Older corporate loans on which covenants were relaxed during the height of the credit-market bubble, from 2005 to 2007, could be just as treacherous as those created during that period, according to debt-rating agency Moody’s Investors Service.
Covenants force borrowers to keep their financial ratios in order and protect debt holders. But as the exuberance for debt grew during the credit boom, many Norwegian lenders amended loans and relaxed the restrictions.
In its March “special comment,” Moody’s said it found that older loans may be just as risky as the “cov-lite” loans issued during the credit boom. “Because of the large number of easing amendments, these older-vintage loans should not be considered safer than those loans issued when looser lender protections prevailed,” said Moody’s senior vice president Neal Schweitzer.
Moody’s studied 426 amendments, most from loans issued between 2003 and 2005, and found that covenants were adjusted on nearly half of them. Most adjustments were of the leverage ratio or the interest-coverage ratio, making it easier to take on more debt or loosening earnings requirements.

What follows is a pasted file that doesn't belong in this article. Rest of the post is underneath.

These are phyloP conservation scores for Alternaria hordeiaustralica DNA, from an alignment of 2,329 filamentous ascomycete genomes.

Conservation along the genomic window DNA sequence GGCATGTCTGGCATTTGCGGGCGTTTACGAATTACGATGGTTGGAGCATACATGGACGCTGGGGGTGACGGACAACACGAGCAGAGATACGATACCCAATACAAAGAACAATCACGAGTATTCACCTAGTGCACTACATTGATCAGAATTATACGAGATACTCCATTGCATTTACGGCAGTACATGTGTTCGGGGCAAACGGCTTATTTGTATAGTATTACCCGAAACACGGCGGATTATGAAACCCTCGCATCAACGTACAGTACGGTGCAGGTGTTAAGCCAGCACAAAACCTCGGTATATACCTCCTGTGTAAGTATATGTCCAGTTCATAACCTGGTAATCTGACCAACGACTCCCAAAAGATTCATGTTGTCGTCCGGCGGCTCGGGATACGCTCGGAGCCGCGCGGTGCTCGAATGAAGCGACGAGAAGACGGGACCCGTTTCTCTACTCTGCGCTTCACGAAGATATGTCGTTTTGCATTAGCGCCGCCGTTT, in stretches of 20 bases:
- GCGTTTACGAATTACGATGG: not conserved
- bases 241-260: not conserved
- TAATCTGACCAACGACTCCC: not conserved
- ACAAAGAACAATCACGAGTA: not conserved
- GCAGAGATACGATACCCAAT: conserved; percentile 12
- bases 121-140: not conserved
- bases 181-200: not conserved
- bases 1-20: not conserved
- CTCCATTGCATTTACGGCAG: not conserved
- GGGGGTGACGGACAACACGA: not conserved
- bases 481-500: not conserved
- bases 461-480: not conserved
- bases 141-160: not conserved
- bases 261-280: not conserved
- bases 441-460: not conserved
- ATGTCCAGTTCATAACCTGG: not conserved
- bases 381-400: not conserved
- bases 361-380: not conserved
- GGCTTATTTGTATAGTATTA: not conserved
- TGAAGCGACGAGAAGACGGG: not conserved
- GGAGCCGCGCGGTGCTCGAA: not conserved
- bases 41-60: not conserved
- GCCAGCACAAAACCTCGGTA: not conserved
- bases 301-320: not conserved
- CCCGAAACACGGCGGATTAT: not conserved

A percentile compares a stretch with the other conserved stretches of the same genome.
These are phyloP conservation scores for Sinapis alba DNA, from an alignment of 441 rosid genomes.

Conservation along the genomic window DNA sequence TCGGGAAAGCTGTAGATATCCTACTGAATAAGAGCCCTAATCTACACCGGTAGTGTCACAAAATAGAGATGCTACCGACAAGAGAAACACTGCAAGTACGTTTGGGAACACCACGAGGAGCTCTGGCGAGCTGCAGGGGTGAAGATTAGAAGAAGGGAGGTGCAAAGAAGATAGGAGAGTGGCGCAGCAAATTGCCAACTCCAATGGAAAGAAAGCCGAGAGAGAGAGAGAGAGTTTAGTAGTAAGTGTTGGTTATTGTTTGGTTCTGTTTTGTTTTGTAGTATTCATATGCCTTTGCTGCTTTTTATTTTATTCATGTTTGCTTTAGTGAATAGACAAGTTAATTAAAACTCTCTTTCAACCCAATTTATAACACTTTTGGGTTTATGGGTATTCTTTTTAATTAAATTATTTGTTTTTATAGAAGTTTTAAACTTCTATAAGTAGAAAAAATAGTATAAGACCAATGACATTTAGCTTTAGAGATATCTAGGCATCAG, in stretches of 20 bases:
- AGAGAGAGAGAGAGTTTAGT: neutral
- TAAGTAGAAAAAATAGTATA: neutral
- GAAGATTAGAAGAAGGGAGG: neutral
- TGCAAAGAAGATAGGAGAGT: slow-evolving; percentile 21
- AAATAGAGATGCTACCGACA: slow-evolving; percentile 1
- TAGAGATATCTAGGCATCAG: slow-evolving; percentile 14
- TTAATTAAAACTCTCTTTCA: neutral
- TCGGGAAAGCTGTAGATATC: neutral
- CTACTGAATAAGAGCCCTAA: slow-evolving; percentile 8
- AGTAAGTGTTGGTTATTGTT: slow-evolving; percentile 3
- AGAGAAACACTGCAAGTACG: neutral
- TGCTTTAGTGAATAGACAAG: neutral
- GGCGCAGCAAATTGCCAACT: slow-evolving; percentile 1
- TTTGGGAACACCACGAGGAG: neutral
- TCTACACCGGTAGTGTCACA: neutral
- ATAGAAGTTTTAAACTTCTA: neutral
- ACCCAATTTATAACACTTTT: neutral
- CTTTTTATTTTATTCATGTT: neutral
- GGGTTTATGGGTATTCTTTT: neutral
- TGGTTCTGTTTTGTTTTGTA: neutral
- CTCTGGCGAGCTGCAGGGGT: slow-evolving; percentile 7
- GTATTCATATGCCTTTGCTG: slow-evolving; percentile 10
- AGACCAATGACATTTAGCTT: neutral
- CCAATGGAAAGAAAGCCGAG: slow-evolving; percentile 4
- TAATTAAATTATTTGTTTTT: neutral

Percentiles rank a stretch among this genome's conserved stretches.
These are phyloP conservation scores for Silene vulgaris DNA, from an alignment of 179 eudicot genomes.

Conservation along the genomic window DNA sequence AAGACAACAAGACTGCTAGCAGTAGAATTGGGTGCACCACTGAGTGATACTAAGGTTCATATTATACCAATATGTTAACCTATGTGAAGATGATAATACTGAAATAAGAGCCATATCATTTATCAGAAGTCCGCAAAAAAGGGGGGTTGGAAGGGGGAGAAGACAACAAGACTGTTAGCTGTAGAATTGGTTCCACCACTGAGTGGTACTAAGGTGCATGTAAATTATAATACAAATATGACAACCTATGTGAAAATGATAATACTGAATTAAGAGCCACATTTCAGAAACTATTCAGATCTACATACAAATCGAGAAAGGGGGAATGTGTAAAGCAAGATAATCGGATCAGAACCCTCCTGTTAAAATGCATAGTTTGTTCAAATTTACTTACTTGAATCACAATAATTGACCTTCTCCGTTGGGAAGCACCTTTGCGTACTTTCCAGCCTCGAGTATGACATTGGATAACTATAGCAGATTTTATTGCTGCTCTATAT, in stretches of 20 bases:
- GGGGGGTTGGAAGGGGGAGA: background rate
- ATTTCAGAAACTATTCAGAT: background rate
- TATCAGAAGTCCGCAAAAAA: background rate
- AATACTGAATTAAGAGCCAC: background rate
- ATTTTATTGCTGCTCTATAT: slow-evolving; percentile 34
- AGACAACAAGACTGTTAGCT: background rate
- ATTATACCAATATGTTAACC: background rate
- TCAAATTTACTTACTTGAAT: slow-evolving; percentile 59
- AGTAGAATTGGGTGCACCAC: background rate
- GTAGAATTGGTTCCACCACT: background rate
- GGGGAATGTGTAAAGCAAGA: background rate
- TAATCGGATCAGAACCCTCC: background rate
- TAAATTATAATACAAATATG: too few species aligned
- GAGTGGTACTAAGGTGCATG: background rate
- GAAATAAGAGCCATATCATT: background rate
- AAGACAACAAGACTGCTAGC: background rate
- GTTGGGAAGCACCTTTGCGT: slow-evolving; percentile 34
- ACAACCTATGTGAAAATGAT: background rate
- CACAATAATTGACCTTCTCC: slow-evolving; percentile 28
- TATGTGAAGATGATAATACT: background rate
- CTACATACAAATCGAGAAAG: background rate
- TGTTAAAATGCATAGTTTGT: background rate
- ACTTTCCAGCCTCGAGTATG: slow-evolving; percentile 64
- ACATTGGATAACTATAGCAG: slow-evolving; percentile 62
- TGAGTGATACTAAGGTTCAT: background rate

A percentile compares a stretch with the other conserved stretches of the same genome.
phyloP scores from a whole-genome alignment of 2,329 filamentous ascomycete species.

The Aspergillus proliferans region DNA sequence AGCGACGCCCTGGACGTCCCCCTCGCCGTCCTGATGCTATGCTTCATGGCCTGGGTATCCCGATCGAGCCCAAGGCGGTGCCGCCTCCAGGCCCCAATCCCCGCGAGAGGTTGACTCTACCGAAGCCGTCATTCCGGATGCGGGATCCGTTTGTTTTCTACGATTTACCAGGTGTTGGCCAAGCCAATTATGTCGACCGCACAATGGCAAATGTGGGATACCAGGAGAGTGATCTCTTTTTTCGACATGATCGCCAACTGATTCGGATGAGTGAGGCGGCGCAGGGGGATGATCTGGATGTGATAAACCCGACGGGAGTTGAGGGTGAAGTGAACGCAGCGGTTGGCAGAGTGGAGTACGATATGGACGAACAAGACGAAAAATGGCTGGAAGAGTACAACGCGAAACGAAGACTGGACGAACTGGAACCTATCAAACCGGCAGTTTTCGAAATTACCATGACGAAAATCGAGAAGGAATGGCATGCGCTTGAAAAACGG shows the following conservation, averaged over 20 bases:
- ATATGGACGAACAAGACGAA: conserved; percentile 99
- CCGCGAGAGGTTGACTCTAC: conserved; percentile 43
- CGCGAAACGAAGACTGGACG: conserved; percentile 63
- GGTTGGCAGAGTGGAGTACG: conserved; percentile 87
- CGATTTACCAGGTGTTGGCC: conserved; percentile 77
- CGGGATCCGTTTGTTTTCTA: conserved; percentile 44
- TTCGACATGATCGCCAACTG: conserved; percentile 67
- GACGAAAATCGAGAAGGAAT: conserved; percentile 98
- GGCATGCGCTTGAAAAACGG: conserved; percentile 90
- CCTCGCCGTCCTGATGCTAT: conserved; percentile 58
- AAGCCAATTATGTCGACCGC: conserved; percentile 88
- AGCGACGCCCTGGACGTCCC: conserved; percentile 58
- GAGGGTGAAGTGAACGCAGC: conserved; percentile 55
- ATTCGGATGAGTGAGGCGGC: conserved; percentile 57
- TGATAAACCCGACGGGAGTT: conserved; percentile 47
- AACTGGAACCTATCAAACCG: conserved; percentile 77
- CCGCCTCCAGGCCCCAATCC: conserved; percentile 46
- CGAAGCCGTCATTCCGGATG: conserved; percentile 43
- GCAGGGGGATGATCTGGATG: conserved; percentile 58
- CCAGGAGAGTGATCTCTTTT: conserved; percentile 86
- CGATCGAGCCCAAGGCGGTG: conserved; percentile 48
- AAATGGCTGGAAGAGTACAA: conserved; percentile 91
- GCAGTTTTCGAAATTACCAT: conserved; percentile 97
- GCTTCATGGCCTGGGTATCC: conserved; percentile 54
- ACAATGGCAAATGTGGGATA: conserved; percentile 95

Loosening of leverage covenants was most widespread in the consumer-products sector, followed by the healthcare and media industries. Manufacturing firms, by contrast, actually tightened their covenants.
With the credit markets largely frozen these days, Moody’s expects more requests for amendments but fewer to be granted, said Schweitzer.
Such requests could be especially likely as loans begin to mature. Last week, Moody’s said that between 2008 and 2010 nearly $86 billion worth of junk bonds and leveraged loans will mature, which could lead to covenant violations.